Promote communication in health, social care or children’s and young people’s settings Definition of communication
* 1 [mass noun] the imparting or exchanging of information by speaking, writing, or using some other medium:television is an effective means of communicationat the moment I am in communication with London * [count noun] a letter or message containing information or news:a telephone communication * the successful conveying or sharing of ideas and feelings:there was a lack of communication between Pamela and her parents * social contact:she gave him some hope of her return, or at least of their future communication * 2 (communications) means of sending or receiving information, such as telephone lines or computers:satellite communications[as modifier]:a communications network * [treated as singular] the field of study concerned with the transmission of information. * 3 (communications) means of travelling or of transporting goods, such as roads or railways:a city providing excellent road and rail communications Derivatives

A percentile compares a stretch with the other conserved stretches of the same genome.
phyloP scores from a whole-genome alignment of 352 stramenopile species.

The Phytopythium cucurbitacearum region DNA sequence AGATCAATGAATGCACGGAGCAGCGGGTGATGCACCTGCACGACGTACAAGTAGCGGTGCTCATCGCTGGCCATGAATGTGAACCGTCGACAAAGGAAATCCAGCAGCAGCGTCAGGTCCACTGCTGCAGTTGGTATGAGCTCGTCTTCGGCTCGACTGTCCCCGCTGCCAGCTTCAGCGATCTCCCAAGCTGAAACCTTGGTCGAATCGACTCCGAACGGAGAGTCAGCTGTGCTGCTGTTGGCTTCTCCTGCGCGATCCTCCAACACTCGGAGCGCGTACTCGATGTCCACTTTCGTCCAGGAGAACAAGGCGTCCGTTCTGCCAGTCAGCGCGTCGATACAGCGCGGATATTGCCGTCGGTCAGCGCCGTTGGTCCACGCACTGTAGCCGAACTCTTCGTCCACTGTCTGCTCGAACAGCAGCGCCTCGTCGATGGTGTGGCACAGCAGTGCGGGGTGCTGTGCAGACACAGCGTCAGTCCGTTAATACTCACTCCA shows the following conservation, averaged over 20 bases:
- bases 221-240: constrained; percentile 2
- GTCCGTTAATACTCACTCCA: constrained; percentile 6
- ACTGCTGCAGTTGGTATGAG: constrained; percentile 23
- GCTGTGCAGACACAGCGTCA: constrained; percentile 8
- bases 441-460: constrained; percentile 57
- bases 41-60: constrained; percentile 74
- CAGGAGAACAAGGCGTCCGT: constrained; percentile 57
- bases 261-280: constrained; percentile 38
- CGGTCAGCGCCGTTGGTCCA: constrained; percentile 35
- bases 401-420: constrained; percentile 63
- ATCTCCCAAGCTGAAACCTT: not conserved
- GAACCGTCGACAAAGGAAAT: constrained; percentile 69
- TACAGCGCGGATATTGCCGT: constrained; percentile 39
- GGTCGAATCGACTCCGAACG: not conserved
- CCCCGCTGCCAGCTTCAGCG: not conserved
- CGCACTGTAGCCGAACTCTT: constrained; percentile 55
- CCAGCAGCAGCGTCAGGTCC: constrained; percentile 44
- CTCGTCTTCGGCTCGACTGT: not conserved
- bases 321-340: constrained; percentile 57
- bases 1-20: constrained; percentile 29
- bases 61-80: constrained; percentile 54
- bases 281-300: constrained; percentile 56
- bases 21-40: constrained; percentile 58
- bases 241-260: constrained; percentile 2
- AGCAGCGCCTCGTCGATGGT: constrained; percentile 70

late Middle English: from Old French comunicacion, from Latin communicatio(n-), from the verb communicare 'to share'(see communicate) (*1)
Communication is a very important part of any individual’s life. When it comes to a formal communication, like between the members of a team, it becomes even more important. When that team is related to the wealth fair of an individual as in a healthcare or social care setting it becomes vital. Without a good communication we cannot provide the best care for the person in cause, we don’t know the expectations the patient has from us and nevertheless offers room for mistakes. It has to be used to the fully potential to express feelings, to socialise, to ask questions, to reassure, to give and receive instructions, to share experiences and build relationships....
Please join StudyMode to read the full document